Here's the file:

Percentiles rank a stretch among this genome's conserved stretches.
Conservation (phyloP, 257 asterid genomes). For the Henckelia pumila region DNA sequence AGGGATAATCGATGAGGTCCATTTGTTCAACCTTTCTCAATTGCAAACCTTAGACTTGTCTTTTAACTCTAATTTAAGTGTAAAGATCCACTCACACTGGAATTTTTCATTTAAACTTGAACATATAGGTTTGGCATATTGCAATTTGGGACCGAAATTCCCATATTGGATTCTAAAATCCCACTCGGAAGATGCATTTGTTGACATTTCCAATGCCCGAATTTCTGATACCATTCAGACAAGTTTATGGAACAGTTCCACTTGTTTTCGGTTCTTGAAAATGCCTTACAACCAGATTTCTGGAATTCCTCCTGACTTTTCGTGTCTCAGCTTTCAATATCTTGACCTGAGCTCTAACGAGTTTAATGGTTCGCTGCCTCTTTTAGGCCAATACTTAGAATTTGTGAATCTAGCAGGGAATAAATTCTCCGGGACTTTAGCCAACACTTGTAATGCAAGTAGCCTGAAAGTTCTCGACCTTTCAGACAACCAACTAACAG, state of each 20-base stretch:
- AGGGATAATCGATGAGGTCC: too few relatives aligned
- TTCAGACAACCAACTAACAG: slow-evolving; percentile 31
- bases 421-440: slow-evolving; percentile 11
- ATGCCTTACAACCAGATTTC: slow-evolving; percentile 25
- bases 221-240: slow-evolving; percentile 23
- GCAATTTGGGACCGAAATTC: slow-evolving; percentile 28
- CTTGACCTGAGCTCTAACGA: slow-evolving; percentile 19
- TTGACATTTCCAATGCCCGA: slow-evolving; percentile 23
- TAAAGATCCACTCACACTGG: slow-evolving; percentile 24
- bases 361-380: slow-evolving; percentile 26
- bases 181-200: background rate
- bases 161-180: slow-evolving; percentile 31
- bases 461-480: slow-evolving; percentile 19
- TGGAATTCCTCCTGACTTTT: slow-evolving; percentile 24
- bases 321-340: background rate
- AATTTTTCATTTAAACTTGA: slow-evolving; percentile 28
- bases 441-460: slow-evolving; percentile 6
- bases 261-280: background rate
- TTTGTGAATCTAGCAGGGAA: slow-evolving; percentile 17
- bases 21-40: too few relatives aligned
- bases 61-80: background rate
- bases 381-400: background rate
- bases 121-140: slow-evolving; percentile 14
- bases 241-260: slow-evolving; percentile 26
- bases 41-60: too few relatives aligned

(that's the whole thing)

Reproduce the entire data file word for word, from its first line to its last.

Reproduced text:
Percentiles rank a stretch among this genome's conserved stretches.
Conservation (phyloP, 257 asterid genomes). For the Henckelia pumila region DNA sequence AGGGATAATCGATGAGGTCCATTTGTTCAACCTTTCTCAATTGCAAACCTTAGACTTGTCTTTTAACTCTAATTTAAGTGTAAAGATCCACTCACACTGGAATTTTTCATTTAAACTTGAACATATAGGTTTGGCATATTGCAATTTGGGACCGAAATTCCCATATTGGATTCTAAAATCCCACTCGGAAGATGCATTTGTTGACATTTCCAATGCCCGAATTTCTGATACCATTCAGACAAGTTTATGGAACAGTTCCACTTGTTTTCGGTTCTTGAAAATGCCTTACAACCAGATTTCTGGAATTCCTCCTGACTTTTCGTGTCTCAGCTTTCAATATCTTGACCTGAGCTCTAACGAGTTTAATGGTTCGCTGCCTCTTTTAGGCCAATACTTAGAATTTGTGAATCTAGCAGGGAATAAATTCTCCGGGACTTTAGCCAACACTTGTAATGCAAGTAGCCTGAAAGTTCTCGACCTTTCAGACAACCAACTAACAG, state of each 20-base stretch:
- AGGGATAATCGATGAGGTCC: too few relatives aligned
- TTCAGACAACCAACTAACAG: slow-evolving; percentile 31
- bases 421-440: slow-evolving; percentile 11
- ATGCCTTACAACCAGATTTC: slow-evolving; percentile 25
- bases 221-240: slow-evolving; percentile 23
- GCAATTTGGGACCGAAATTC: slow-evolving; percentile 28
- CTTGACCTGAGCTCTAACGA: slow-evolving; percentile 19
- TTGACATTTCCAATGCCCGA: slow-evolving; percentile 23
- TAAAGATCCACTCACACTGG: slow-evolving; percentile 24
- bases 361-380: slow-evolving; percentile 26
- bases 181-200: background rate
- bases 161-180: slow-evolving; percentile 31
- bases 461-480: slow-evolving; percentile 19
- TGGAATTCCTCCTGACTTTT: slow-evolving; percentile 24
- bases 321-340: background rate
- AATTTTTCATTTAAACTTGA: slow-evolving; percentile 28
- bases 441-460: slow-evolving; percentile 6
- bases 261-280: background rate
- TTTGTGAATCTAGCAGGGAA: slow-evolving; percentile 17
- bases 21-40: too few relatives aligned
- bases 61-80: background rate
- bases 381-400: background rate
- bases 121-140: slow-evolving; percentile 14
- bases 241-260: slow-evolving; percentile 26
- bases 41-60: too few relatives aligned